Data on thousands of customers stolen in 2008 has been recovered by police from a flat on the south coast of England
Barclays has confirmed it is is offering compensation to 2,000 Barclays customers after their detailed personal data was discovered on a USB memory device in a flat on the south coast of England.
The discovery is the latest effect of a data breach first uncovered last February, which affected up to 27,000 customers of the bank’s now-defunct financial planning unit.
The files were stolen in 2008 and relate to date from before that time, according to Barclays. They were originally sold to unscrupulous City traders who used them target people for investment scams, according to the anonymous whistleblower who brought the matter to light last year.
The data was discovered in a recent police raid on an unconnected matter, according to The Herald Scotland.
Barclays sent a letter to those affected by the latest incident offering them £250 compensation each, according to the report. Barclays is also offering to put the affected customers on a credit-checking scheme. The bank said last year it was notifying the customers affected by the theft.
“The data taken included information you provided in meetings with a Barclays Financial Planning adviser prior to 2009,” Barclays said in the letter. “It includes details taken during the meeting… and the subsequent letter Barclays sent you containing our investment recommendations.”
Barclays added that it may “take some time” to establish how the details arrived in their latest location.
The files run to 20 pages per person and reportedly contain personal details including customers’ earnings and details of their mortgages, savings and insurance policies, as well as passport and national insurance numbers and information such as health issues. Barclays Financial Planning ceased operating in 2011.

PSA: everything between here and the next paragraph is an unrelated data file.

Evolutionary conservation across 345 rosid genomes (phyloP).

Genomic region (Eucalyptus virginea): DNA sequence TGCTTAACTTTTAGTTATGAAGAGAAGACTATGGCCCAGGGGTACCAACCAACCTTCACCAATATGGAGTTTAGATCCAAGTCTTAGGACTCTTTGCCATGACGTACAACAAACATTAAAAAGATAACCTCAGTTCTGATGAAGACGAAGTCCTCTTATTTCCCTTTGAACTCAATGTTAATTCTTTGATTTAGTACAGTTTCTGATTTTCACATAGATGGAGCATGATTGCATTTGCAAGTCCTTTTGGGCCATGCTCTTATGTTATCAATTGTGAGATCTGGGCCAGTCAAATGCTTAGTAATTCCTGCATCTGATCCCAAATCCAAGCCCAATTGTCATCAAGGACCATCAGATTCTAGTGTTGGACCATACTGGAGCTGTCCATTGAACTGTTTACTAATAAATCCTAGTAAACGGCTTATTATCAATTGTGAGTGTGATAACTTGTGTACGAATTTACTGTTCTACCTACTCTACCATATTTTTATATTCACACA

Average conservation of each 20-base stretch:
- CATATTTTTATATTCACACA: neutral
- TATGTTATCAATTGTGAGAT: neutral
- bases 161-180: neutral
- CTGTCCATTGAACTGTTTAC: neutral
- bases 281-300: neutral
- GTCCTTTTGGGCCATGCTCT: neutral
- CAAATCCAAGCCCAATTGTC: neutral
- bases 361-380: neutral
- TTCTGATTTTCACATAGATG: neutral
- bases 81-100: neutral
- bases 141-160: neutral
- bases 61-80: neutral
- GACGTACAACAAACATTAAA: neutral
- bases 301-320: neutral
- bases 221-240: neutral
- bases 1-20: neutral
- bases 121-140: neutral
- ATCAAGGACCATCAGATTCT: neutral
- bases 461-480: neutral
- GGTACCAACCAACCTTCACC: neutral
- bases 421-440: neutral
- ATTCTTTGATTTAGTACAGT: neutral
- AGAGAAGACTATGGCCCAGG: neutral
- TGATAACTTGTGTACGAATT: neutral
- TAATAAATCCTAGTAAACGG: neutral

The bank emphasised that the data itself is most likely not from a new breach.
“Every indication is that the data here was part of the same theft of data that was reported last year, relating to data stolen in 2008,” Barclays said in a statement. “The details on the recently discovered USB data stick belong to a group of customers linked to the Barclays Financial Planning business, which ceased operating in 2011. The data concerned was from 2008 or earlier.”
Barclays has been investigated regularly for data protection violations in recent years. Freedom of Information requests by Which? found that Barclays received the most data-protection complaints at the Information Commissioner’s Office (ICO) between August 2009 and August 2010, and it also received the most complaints in 2013, according to FoI requests by industry journal Computerworld.
Barclays has said it takes data protection “extremely seriously” and takes “every practical measure” to prioritise the safety and security of personal and financial data. The bank undertook a revamp of its cyber-security measures in 2014.
The ICO said last year it was working with Barclays and law-enforcement bodies to investigate the data theft, but hasn’t taken action against the bank over the matter.
Data protection has become banks’ top priority in retaining customers, according to Mark James, security specialist at security firm ESET.
“Their ability to protect our data should be the number one goal in keeping our business, making sure we are aware of breaches when they happen and putting in place any measures to hopefully stop it from happening again,” he said.
A recent study found that security is now the top priority for most most younger UK consumers when choosing a bank.
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